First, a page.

Real food. Where do I even begin? This topic is something I’m personally still working on perfecting. Before, I thought real foods were only foods that were located on the outer walls of a super market. I can NEVER go down the dreaded center aisles; none of those foods could possibly be considered real. I later learned that real foods are so much more than that. You can shop in the center aisles!! You just have to know what your looking for and make smart choices when shopping anywhere in a super market.
Real foods are described as anything that is not highly processed. Overly processed foods are stripped of nutrients and then pumped full of additives so people will actually eat them. Have you ever picked up a box of cereal, read the ingredient list, and realized you couldn’t even pronounce half the words on the list? Well guess what, that cereal is not considered a real food item. Such a travesty, especially when you’re craving your favorite fruity cereal. Not to fret though, I can teach you what to look for!!
Real grains include foods like whole wheat, brown rice, oats (rolled, steel-cut, quick cooking), and quinoa. A whole grain is composed of three parts, bran, endosperm, and germ. The bran and germ houses the majority of vitamins and minerals needed in the body. With most refined grains, the bran and the germ are removed, leaving only the endosperm. With only the endosperm used in refined grains, this greatly reduces key nutrients that are found in the product. When shopping, look for whole grain products. If a product says wheat without the word “whole” in front, it’s just refined white flour. Multigrain can be a bit confusing too. Multigrain means different grains are combined into one. The problem with multigrain is we don’t know if it’s a combination of whole grains or not. Make sure to check the ingredient list!
Dairy products are foods like milk, cheese, and butter. Real dairy is considered plain, whole, unsweetened, non-homogenized, and pastured or grass-fed. The process of removing fat from dairy products also removes nutrients. These naturally occurring nutrients are important in the absorption of other nutrients. Example of this is milk; Vitamin A and D is important in the absorption of calcium. The foods that go through the process of becoming “fat free” or “low in fat” are then fortified with synthetic vitamins to replace those that are lost. Wouldn’t it be easier to just get the vitamins the natural way? Also, sugar and additives are added in the process to make the product taste better, which is worse in the end.
Real Meats, Poultry, Fish, Eggs
When it comes to beef and lamb, grass-fed is better. Also, you want to look for no hormones and antibiotics. Pork, poultry, and eggs are best pasture raised. Fish that are considered omnivores, which means they eat other fish, are best if wild; where as, fish that are considered herbivores, which are fish that eat plants, are okay farm raised. Fish like tuna and salmon are best if wild. Whereas, fish like tilapia can be farm raised. The problem with farm raised fish generally falls on what the fish are feed. Making sure you buy farm raised fish from a reputable supplier is important. Personally, I try to buy wild caught when I’m buying fish for my family.
When I would shop for my proteins before, I never put much thought into if it was grass-fed or pasture-raised. That was until I started having digestive problems. While trying to find the major culprits for my problem, I switched to eating 100% grass-fed beef and I can tell a difference in how I feel after a meal. Many industrially raised cows are pumped full of antibiotics, hormones, and are fed grains. Cows can’t digest corn and are meant to eat grass. This can lead to problems for the cow that subsequently lead to problems for you.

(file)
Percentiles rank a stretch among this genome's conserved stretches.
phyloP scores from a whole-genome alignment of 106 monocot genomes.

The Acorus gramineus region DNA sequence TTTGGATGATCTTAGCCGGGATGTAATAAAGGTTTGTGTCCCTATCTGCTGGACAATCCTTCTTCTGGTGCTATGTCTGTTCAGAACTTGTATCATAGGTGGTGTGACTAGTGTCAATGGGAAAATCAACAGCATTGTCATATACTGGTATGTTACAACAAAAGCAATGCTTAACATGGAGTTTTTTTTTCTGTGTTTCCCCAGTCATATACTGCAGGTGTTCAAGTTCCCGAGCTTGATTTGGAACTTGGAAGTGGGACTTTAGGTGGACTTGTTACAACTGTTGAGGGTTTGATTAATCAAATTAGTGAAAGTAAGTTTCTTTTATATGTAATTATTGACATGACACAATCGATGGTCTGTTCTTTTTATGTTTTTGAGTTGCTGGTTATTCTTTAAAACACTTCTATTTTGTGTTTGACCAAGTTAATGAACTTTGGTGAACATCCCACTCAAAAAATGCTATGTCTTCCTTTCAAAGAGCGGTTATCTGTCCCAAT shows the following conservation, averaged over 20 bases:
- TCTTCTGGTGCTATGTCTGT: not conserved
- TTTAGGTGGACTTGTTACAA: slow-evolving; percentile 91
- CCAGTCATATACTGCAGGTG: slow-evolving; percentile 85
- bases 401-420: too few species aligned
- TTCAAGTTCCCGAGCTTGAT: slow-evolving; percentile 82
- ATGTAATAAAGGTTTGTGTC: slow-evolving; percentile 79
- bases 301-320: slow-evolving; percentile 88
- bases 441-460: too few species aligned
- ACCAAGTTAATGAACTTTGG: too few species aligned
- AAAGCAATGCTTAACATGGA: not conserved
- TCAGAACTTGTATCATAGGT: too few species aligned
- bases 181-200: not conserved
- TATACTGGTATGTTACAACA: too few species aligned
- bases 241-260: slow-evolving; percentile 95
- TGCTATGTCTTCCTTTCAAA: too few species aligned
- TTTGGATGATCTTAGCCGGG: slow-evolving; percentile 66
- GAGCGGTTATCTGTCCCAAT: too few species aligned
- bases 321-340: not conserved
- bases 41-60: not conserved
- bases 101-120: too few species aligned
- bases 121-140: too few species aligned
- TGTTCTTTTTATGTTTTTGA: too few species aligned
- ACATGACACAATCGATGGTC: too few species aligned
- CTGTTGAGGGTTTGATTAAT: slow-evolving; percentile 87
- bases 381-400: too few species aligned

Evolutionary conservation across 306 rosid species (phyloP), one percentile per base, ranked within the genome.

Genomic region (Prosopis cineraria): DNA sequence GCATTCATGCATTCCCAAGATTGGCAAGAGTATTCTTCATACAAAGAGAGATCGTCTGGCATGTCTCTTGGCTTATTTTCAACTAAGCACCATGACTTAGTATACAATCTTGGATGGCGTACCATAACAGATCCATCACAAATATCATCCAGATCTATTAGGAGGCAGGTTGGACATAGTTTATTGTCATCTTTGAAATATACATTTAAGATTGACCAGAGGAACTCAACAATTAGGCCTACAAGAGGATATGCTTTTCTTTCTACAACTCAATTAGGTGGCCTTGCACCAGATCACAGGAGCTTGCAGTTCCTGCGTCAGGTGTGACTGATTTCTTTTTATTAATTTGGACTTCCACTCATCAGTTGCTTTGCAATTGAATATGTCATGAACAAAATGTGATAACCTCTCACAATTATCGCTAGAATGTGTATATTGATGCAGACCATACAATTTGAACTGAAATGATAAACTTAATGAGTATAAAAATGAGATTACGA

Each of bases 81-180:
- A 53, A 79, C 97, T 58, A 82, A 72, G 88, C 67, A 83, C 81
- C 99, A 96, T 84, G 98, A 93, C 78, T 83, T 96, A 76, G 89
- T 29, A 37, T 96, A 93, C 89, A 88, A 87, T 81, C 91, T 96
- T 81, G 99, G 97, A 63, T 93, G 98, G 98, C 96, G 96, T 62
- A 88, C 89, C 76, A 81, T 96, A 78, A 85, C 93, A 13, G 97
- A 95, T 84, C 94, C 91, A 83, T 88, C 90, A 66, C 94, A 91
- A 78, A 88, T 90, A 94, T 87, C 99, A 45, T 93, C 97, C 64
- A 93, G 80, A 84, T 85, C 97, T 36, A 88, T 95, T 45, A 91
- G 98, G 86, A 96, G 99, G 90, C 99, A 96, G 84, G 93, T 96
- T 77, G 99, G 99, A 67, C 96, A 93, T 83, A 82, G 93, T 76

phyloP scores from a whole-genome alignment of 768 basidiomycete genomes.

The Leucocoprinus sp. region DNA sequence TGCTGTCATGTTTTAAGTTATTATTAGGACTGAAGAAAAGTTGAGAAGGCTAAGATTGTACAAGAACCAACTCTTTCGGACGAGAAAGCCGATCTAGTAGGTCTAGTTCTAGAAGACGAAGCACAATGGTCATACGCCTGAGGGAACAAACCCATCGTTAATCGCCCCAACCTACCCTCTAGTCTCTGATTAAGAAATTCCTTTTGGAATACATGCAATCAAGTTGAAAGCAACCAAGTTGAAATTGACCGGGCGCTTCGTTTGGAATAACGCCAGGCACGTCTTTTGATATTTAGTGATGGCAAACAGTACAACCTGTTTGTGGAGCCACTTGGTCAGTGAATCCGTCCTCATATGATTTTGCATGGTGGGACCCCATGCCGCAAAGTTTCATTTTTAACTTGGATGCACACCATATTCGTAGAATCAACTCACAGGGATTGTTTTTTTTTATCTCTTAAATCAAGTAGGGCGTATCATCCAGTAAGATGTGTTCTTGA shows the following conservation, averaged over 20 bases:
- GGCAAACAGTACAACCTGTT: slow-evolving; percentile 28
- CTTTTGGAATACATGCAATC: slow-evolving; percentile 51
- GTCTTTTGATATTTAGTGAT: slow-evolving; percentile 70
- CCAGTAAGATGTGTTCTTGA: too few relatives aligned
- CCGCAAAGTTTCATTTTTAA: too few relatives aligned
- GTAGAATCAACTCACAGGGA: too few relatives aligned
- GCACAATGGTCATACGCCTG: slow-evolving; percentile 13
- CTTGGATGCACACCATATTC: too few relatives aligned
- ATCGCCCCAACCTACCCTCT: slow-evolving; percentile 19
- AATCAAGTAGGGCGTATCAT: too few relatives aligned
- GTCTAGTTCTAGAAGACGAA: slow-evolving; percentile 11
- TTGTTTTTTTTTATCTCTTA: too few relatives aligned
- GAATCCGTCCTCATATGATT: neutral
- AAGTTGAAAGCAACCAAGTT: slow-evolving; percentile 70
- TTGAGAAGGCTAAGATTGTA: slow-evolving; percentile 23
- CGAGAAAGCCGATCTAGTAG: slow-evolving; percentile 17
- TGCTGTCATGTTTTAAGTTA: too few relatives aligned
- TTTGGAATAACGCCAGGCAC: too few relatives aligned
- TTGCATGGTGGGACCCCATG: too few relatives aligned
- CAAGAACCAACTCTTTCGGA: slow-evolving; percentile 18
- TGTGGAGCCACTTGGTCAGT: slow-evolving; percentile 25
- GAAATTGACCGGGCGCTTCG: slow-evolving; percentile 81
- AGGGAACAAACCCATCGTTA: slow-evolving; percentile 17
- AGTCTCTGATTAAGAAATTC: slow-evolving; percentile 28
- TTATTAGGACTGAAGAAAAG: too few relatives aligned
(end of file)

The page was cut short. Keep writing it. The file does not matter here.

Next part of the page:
Real Fruit & Vegetables
As you get to this section, I’m sure you’re probably thinking, “I bet she’s going to tell us to eat all organic now.” Well…not really. Fresh, frozen, canned, and dried all have similar nutritional value. Most fruits and vegetables are processed within hours of being harvested, so they keep their flavor along with their nutritional value. The problem that occurs with some processed fruits and vegetables are the added sugar and salt. When shopping for canned, frozen, or dried, make sure to read the ingredient list. Pick the fruit or vegetable with only one or two ingredients. Also, check for low sodium and no added sugar, those will be the best for you!
When I’m shopping for fresh fruits and vegetables, I tend to buy some organic some not. Organic foods are grown or farmed without artificial chemicals, hormones, or GMOs (genetically modified organisms). If you are not sure which fruit/vegetable to buy organic, just check the “Dirty Dozen” list. The link below will take you to the EWG’s website where they inform shoppers of which fruits/vegetables are best organic or safe to consume if not organic.
The best way to get through any shopping trip with the most real foods would be to prioritize what’s most important for you. For our family, we prioritize meat, dairy, and grains. We manage the rest by practicing the 80/20 rule.
With the 80/20 rule, we prioritize really healthy meals 80% of the time and sweets and indulgent foods that may be high in fat the other 20% of the time. So all the refined carbs such as sodas, pizza, potato chips, donuts, etc. are limited in our family for treat nights! Did I just list all your favorite foods? Don’t worry, those are mine too. Remember 80/20 is there to help so you don’t deprive yourself but you also don’t overindulge either.
Moderation is the key! As my teacher once said, “the food you eat can either be the safest, most powerful form of fuel and medicine or the slowest form of poison” so help your body and heart by feeding it the best REAL FOODS!
Do you already consume more real foods then you thought?? Let me know!
P.S. Check out part two of this: Real Food Part 2